WHILE I understand the intuitive appeal of how implementing tipping and doing away with the service charge would lead to better service ("Encourage tipping, and do away with service charge" by Mr David Goh; Forum Online, Tuesday), I disagree that tipping should be introduced here.

Tipping does not necessarily lead to better service. Research has shown that service quality has a negligible impact on tip size - customers' assessments of servers' work account for only 1 per cent to 5 per cent of tip variation.

Tips depend instead on arbitrary factors such as the servers' race, gender and body language. In addition, servers discriminate too - they tend to provide poorer service to certain groups that they believe are bad tippers.

In every industry, employees are expected to perform well, and they are rewarded for their performance by their employers - service should not be any different.

In the United States, tipping makes customers the co-employers of servers. Thus, businesses pay their servers lower wages, knowing that customers would make up the difference. This adds an element of unpredictable emotional subjectivity to servers' wages.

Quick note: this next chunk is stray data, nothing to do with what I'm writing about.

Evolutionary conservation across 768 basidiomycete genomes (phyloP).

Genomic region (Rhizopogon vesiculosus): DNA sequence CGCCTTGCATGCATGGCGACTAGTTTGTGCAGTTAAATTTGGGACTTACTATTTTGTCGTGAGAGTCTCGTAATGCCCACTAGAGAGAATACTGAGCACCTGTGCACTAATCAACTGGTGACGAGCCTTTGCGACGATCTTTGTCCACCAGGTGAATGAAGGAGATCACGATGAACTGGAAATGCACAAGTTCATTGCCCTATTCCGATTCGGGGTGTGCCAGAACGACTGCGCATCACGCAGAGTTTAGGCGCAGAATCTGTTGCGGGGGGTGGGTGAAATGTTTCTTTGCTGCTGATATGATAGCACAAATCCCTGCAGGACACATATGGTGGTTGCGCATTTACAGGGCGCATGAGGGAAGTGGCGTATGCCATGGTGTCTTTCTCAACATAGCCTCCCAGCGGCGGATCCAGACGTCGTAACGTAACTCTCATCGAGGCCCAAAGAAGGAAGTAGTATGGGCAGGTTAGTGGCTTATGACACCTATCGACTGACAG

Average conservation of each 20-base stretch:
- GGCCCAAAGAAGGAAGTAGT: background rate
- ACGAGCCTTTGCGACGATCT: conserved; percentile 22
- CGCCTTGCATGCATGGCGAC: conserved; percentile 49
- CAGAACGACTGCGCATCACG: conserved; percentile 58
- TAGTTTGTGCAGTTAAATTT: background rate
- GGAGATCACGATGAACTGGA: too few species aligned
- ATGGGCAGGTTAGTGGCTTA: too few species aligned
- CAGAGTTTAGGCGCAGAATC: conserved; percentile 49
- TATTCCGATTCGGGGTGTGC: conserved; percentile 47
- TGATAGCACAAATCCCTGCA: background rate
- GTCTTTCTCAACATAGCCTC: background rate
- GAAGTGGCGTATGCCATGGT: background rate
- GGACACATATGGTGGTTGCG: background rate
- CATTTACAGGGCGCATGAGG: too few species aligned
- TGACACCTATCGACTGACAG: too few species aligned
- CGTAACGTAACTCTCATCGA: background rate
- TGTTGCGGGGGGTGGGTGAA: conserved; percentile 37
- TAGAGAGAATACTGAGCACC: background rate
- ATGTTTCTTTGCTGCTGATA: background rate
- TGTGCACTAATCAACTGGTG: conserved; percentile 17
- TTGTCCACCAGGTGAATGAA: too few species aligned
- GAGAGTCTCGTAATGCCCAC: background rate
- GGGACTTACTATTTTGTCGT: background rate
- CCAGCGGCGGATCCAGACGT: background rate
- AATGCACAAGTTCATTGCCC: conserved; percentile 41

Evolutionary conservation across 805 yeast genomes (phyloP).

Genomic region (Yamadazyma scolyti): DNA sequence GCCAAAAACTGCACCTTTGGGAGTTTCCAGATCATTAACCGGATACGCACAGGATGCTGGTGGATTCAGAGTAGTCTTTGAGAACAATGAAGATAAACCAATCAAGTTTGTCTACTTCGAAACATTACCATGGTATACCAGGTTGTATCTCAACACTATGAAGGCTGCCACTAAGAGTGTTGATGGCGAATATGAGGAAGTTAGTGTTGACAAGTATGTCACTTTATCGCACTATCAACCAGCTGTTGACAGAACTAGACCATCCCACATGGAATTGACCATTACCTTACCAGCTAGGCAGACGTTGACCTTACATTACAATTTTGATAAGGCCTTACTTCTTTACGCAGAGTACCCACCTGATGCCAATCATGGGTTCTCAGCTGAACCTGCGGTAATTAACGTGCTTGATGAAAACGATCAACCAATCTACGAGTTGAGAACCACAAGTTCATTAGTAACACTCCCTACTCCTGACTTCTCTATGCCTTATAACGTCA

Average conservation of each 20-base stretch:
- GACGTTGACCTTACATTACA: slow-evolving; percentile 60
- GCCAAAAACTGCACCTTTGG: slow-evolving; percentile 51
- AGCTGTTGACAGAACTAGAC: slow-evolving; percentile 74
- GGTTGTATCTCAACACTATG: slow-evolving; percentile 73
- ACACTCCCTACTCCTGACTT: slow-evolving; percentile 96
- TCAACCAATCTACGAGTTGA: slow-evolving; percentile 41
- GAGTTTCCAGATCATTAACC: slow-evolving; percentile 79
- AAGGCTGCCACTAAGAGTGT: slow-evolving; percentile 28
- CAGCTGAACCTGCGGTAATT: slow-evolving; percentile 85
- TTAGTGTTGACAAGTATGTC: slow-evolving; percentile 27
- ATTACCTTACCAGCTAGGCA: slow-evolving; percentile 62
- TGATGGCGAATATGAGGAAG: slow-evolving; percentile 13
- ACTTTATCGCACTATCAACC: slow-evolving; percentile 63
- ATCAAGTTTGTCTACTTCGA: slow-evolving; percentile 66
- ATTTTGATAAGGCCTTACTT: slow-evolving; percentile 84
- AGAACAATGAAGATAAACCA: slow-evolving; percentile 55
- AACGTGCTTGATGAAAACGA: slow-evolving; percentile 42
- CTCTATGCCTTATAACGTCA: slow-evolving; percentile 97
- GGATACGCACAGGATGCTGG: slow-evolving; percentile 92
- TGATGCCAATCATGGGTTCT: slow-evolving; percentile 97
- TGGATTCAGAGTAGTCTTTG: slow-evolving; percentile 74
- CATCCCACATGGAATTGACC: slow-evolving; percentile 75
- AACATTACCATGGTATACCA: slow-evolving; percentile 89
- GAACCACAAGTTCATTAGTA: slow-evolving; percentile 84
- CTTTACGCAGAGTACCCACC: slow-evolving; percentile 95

Tips in countries like the US are not gratuities added on to reward good service, but obligations enforced through social pressure. They are similar to the service charge in that respect - consumers would still be expected to tip a minimum of 15 per cent of the total bill even if they receive poor service.

Tipping offers nothing over the service charge, apart from defining service industry workers as being dependent on the generosity of customers.

In fact, the service charge gives restaurants the freedom to spend revenue to attract talent to provide good service, which companies in all other industries do.

A diner's experience is the result of service provided not only by servers, but also by cleaning staff, managers and chefs. Introducing tipping would unfairly single out servers.